Recent Polling on Immigration,  America's Voice/Benenson Strategy Group, 6/2/09 - Since a previous America's Voice poll in November, Pete Brodnitz of the Benenson Stratagey Group finds that support for comprehensive reform has been stable (and high), but increasing numbers of voters see the economic benefit of passing comprehensive immigration reform. The poll is consistent with NDN polling by Bendixen & Associates in its affirmation of overwhelming public support for immigration reform.


Politics and Policy: What to Expect from the Immigration Debate, Simon Rosenberg, Ali Noorani, and Tamar Jacoby, 8/4/09

NDN Forum Immigration Reform: Politics, Public Opinion and Legislative Prospects,   Simon Rosenberg and Andres Ramirez, 6/16/09. Please click here for video of Simon Rosenberg's presentation; please click herefor video of Andres’ presentation.

NDN, America's Voice, NCLR Team Up to Reiterate the Need for Comprehensive Immigration Reform This Year, 2/19/09

“Immigration Reform and the Next Administration,” NDN Event at the Democratic National Committee Convention in Denver, CO, Rep. Zoe Lofgren, Marco Lopez, Frank Sharry, Janet Murguia, 8/25/08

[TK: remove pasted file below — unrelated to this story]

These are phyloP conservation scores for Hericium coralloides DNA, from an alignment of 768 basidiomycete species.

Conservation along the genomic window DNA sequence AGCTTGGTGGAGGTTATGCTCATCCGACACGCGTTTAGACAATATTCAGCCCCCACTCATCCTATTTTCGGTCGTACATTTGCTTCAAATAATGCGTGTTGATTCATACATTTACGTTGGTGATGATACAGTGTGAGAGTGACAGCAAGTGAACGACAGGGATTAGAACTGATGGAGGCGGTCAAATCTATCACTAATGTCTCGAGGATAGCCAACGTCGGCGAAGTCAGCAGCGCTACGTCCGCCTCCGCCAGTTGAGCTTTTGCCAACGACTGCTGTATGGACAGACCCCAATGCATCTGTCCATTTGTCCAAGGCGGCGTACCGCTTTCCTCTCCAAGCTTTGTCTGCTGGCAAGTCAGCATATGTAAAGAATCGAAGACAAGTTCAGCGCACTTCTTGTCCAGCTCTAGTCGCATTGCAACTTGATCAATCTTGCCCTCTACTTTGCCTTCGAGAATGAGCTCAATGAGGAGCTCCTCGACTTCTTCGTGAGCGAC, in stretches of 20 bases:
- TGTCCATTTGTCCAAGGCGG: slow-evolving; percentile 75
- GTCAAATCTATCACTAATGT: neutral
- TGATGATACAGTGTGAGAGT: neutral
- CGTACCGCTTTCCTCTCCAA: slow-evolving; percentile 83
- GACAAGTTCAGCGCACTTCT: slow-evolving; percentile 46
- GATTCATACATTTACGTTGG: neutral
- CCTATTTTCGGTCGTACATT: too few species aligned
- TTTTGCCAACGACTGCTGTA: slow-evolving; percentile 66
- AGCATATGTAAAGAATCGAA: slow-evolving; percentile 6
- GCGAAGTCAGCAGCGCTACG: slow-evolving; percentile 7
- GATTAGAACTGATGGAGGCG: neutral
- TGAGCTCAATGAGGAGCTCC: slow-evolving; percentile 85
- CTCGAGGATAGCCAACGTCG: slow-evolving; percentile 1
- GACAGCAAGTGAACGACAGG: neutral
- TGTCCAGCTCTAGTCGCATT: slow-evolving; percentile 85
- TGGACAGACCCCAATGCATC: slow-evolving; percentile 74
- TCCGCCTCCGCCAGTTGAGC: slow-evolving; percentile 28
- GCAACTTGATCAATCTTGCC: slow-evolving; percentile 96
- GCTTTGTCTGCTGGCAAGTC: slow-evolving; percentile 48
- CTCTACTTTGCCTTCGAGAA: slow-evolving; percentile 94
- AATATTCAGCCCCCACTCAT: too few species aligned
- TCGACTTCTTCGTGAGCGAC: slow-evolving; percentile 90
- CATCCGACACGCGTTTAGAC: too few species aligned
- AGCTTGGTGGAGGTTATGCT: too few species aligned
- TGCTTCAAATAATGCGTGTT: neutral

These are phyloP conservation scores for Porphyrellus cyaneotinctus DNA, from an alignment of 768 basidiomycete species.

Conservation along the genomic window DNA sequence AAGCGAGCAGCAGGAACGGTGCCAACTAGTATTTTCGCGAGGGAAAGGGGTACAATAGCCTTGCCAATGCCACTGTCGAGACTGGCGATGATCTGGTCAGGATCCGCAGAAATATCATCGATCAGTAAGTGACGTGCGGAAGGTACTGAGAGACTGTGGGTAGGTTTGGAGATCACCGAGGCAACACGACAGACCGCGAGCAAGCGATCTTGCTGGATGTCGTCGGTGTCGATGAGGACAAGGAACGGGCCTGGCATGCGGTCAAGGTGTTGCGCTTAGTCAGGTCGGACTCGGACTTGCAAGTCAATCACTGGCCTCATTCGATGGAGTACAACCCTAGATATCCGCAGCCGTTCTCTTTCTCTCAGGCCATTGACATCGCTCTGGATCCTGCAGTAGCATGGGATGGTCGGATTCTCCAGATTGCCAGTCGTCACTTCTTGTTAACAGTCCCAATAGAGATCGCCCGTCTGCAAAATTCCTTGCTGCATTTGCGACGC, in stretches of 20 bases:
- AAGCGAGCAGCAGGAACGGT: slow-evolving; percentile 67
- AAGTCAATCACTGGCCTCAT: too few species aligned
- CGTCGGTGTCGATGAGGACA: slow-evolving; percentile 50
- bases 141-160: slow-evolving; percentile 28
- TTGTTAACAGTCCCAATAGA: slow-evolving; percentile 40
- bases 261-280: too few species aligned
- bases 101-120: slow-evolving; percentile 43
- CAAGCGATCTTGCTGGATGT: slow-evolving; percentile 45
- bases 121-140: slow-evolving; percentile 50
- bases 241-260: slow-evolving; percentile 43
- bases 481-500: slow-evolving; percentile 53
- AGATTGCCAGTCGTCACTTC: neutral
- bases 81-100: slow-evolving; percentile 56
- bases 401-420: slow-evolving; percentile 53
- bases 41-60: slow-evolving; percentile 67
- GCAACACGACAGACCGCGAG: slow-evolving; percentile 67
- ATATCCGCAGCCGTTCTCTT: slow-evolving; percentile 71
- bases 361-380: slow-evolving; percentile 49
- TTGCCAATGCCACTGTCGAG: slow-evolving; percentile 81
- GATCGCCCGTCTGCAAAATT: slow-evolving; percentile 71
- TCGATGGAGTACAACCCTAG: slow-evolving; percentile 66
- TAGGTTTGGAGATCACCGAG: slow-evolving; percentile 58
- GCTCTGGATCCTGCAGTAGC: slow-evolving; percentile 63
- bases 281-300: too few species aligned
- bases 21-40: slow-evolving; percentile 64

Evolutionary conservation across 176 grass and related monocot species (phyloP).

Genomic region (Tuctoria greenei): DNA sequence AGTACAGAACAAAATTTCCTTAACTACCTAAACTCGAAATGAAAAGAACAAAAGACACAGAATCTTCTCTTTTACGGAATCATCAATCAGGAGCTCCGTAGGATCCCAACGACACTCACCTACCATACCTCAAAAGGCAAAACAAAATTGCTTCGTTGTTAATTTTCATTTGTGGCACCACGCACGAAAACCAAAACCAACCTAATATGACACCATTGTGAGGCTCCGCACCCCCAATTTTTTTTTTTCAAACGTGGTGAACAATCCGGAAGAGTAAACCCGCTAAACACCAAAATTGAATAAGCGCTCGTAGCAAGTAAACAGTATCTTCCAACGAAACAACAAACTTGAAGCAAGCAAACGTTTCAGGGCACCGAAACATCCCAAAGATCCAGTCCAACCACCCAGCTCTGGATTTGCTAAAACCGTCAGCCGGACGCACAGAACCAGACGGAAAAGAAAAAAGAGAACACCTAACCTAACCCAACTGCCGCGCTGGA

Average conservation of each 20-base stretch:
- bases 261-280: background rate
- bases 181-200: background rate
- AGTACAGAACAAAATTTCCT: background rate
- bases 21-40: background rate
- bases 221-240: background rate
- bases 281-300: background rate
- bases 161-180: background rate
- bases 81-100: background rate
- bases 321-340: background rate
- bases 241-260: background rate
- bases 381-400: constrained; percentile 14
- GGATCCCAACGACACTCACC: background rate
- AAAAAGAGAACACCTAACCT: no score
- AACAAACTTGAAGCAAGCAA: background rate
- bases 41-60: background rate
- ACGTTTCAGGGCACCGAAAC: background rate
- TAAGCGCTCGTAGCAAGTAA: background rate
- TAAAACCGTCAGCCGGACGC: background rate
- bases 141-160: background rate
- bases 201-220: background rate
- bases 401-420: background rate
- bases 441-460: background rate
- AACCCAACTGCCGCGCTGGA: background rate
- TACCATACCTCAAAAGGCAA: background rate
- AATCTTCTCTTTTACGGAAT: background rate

NDN Bicameral Event for Comprehensive Immigration Reform, Rep. Gutierrez, Rep.Lofgren, Sen. Reid, Sen. Kennedy, Sen. Menendez, 3/3/07 

To stay up-to-date, follow us on the NDN Immigration Weekly.

Only "Three-Fifths of a Person" - More Immigrant Deaths Uncovered from Under DHS

At a border conference recently Secretary Napolitano stated, "Our job is to enforce the laws that we have now, to do it intelligently, to do it with well-trained professionals who are well-supervised," but in enforcing current immigration law, DHS is violating the highest law of all - the Constitution of the United States. 
Until due process applies to immigration courts, DHS should seriously revisit this policy. 

I allude in the title to Article I, Sec. II of the original U.S. Constitution (before the 14th amendment providing equality under the law came into being) because today, the New York Times uncovered additional deaths of individuals who were held under Immigration and Customs Enforcement (ICE) detention.  I would like to think that this absence of humanity at ICE persists because many of the DHS officials there are remnants of the Bush Administration.  DHS officials report that these deaths were "missed," the way you'd fail to notice a new hair do, or forget to pick up dry-cleaning.  Not only is the enforcement system itself appalling, more infuriating is DHS's completely unacceptable response.  If I were a family member of that person who was left to die and then "forgotten," DHS would have a wrongful death suit on their hands (at least).